Another problem is that if the SFR results in the IRS thinking you owe taxes, they’ll begin the tax collection process. This can eventually result in you receiving a Notice of Deficiency. 

What Is a Notice of Deficiency?

A Notice of Deficiency is a document from the IRS that explains how the IRS believes you have unpaid taxes. One of the most common of these notices is the CP3219N Notice of Deficiency. This document explains that the IRS never received your tax return, the IRS prepared an SFR for you, and the IRS determined you owe taxes it’s now trying to collect.

If you receive a CP3219N and disagree with the IRS’ proposed tax assessment, you have 90 days to file any missing tax returns, call the IRS to explain why you never had to file the allegedly missing tax return, or file a petition with the U.S. Tax Court to legally challenge the tax assessment. You can see how responding to the CP59 Notice makes more sense and can prevent a small tax issue from turning into a major one. 

Options for Those Unable to Pay Taxes 

If you didn’t file a tax return because you didn’t feel you could afford to pay the tax bill that came with it, you still need to file the missing return. As discussed above, not filing a missing tax return can turn into a bigger tax problem with interest and penalties that start increasing your tax balance. Filing the missing return when the IRS filed a substitute for return will likely result in a smaller tax bill for you to pay.

Even if filing the missing tax returns lowers your tax bill, it could still be too high for you to immediately pay off. That’s okay, as there are other options available. If you’re facing extreme financial hardship, you might be eligible for an offer in compromise or having your tax account placed in currently not collectible status.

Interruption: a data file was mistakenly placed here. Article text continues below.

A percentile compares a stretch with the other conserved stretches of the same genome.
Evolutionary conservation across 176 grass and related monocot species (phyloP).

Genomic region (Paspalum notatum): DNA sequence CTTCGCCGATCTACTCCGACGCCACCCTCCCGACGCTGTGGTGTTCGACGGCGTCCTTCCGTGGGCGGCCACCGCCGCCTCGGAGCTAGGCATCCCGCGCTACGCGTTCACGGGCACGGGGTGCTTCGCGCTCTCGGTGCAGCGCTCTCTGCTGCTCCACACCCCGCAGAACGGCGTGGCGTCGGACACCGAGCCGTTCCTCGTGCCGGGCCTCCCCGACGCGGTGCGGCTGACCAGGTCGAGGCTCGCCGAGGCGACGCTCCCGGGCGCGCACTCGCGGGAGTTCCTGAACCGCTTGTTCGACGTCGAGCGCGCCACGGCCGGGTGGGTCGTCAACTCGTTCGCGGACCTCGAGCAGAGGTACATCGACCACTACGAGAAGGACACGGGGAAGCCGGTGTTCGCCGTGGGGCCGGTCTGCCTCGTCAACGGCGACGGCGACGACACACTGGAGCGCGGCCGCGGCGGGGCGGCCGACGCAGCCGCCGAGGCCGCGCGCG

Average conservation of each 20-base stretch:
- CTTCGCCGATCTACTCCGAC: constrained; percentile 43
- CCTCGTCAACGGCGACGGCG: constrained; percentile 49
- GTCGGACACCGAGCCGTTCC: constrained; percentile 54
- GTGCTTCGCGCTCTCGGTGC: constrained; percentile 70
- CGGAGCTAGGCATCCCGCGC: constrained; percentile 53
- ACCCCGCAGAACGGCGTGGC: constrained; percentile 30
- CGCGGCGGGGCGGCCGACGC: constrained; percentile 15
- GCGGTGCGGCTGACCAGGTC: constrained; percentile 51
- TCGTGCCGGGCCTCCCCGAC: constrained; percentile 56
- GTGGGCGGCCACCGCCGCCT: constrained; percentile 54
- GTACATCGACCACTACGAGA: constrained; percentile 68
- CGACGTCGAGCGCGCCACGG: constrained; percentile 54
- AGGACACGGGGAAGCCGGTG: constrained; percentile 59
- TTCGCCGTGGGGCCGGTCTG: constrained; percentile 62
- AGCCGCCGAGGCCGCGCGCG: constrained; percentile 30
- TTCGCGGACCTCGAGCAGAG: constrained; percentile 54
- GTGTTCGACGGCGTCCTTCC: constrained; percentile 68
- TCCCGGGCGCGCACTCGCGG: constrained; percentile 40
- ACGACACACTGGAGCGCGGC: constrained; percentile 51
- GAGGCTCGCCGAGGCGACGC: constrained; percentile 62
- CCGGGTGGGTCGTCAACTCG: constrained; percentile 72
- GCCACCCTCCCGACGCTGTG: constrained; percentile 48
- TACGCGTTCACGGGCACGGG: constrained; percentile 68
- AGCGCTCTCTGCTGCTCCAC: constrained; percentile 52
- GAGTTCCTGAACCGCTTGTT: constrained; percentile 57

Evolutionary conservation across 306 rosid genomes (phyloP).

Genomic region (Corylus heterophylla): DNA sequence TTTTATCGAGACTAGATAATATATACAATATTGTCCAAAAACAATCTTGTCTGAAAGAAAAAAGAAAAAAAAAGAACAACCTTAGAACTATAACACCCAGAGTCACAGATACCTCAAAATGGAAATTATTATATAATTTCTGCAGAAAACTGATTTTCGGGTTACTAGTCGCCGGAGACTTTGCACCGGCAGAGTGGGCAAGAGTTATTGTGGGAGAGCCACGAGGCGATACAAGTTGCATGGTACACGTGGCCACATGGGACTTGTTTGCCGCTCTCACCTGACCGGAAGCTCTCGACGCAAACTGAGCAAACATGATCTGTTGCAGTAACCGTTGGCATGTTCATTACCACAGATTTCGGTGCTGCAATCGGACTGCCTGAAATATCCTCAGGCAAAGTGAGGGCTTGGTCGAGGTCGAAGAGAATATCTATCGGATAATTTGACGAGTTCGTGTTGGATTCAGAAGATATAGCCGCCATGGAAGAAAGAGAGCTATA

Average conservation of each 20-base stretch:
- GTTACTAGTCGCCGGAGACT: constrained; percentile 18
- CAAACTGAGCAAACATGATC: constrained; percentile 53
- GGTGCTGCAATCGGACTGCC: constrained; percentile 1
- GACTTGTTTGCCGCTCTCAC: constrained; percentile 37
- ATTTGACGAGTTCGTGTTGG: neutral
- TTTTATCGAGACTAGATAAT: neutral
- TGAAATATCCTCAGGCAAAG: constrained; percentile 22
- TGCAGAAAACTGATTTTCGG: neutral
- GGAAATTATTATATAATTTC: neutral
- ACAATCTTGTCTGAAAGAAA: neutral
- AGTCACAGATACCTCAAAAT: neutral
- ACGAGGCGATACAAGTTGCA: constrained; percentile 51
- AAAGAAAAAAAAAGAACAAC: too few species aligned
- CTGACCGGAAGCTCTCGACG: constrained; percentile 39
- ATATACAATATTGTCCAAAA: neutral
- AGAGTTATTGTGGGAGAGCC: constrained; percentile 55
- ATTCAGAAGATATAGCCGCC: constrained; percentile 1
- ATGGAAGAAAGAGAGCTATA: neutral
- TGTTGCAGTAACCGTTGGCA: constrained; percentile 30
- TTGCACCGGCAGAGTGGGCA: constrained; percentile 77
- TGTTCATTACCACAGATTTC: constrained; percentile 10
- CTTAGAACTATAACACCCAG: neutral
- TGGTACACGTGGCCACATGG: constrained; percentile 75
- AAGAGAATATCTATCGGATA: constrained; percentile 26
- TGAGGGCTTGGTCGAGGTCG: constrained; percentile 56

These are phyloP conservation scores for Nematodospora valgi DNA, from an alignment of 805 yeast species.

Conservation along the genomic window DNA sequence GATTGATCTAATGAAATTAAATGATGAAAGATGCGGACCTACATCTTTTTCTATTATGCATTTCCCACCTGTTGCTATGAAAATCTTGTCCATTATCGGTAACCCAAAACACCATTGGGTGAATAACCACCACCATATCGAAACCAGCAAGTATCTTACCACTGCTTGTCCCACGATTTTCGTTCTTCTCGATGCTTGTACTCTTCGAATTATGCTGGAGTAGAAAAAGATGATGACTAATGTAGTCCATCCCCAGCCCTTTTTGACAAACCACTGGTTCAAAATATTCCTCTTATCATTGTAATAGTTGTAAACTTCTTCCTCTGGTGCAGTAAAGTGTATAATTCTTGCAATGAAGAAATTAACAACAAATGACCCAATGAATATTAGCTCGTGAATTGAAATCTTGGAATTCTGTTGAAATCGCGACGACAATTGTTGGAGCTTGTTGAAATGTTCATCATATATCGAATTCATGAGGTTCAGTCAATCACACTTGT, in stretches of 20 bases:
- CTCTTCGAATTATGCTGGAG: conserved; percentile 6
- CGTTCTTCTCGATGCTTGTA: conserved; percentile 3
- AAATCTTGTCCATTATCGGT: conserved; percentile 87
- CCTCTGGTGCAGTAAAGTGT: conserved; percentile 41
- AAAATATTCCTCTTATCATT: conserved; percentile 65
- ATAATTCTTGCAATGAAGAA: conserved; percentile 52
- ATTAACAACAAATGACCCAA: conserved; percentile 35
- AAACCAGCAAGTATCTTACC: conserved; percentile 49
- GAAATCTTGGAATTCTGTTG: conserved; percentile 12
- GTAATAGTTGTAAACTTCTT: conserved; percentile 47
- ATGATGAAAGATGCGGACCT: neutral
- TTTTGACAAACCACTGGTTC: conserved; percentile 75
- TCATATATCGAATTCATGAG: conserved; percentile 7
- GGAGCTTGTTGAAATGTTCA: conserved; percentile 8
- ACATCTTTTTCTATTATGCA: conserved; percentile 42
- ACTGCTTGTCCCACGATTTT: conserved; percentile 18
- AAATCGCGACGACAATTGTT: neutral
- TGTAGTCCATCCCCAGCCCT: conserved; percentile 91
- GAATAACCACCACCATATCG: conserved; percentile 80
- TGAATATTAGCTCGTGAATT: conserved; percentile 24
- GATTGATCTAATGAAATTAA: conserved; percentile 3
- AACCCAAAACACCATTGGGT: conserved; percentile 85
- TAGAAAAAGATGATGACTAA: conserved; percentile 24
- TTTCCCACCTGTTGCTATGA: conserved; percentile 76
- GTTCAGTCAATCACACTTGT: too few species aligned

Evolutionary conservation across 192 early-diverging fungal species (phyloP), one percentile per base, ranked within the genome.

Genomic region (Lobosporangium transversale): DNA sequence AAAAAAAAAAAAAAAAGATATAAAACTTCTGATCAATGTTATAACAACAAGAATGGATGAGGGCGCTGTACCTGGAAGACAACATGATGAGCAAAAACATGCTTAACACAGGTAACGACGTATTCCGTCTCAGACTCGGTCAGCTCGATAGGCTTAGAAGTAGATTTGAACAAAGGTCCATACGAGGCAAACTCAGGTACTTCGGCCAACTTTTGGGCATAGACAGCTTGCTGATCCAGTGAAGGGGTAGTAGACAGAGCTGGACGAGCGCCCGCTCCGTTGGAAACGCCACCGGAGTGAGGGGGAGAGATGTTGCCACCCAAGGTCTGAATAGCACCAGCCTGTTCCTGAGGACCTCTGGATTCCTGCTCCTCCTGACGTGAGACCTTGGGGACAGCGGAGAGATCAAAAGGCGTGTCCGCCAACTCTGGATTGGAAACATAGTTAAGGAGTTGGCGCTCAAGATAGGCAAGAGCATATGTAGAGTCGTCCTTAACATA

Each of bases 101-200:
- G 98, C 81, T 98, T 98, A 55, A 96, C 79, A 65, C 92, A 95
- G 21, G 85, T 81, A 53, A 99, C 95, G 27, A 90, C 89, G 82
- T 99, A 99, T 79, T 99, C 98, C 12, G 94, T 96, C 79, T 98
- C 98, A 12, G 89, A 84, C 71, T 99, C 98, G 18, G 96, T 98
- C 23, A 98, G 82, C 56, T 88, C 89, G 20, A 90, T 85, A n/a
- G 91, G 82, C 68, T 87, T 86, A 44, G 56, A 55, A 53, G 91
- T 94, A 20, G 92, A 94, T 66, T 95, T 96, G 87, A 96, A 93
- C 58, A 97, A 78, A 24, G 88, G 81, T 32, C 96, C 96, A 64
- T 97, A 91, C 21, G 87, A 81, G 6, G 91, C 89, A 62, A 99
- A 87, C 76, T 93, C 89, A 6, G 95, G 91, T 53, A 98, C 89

For situations where you have money to pay off your taxes, but need extra time, there are ways to pay your tax debt over several months with an IRS payment plan or installment agreement

When to Hire a Tax Professional 

If you’re like many taxpayers who receive a CP59 Notice, you can probably respond to it without any outside help. Maybe a call to the IRS to help explain your situation or answer any basic questions you have about Form 15103 is all that you’ll need to do. But there could be circumstances where you need the help of a tax professional such as one from Seattle Legal Services, PLLC.

You can contact us online or call us at 206-895-7268 to speak with one of our tax professionals. We can help you determine if you need to file a return and if not, what evidence you can provide the IRS to convince them of this. Or maybe it’s clear you need to file a tax return, but you’re not sure how to do so or need help setting up a payment plan. Either way, we can help you reach the best possible outcome for your unique tax problem.